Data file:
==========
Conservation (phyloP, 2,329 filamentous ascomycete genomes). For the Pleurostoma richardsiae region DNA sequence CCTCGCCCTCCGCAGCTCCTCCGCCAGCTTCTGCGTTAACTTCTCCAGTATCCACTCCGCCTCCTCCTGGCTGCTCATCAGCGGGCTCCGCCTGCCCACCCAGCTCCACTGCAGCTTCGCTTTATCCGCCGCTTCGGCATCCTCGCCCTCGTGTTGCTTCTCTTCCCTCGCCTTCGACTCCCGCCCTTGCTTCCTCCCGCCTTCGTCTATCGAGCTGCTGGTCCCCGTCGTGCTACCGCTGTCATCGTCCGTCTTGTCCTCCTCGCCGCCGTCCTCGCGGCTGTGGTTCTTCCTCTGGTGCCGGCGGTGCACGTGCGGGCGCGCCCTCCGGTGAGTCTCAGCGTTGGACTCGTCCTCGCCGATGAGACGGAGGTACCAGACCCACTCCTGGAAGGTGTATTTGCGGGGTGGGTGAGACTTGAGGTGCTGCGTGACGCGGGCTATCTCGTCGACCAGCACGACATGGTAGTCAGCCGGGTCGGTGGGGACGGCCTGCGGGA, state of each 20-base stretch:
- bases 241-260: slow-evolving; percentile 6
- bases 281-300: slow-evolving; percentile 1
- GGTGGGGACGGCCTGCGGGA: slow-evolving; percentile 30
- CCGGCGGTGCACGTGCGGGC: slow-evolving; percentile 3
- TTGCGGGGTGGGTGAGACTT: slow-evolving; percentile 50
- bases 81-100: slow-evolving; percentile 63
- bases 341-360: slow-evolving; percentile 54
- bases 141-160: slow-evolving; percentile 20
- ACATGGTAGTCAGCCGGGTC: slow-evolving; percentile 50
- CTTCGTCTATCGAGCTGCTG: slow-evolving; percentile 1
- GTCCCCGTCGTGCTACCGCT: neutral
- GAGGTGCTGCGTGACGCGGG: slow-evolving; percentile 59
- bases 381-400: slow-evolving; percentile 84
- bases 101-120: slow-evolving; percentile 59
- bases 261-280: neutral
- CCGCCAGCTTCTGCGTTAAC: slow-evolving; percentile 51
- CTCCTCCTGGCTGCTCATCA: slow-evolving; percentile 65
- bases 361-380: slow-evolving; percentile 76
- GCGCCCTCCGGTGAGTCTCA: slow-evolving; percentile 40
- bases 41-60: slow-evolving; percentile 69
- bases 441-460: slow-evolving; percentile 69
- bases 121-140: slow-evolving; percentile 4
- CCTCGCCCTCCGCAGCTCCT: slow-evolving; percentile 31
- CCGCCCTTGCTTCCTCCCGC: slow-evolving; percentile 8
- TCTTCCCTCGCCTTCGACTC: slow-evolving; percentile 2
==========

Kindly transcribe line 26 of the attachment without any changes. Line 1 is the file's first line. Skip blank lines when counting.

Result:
- TCTTCCCTCGCCTTCGACTC: slow-evolving; percentile 2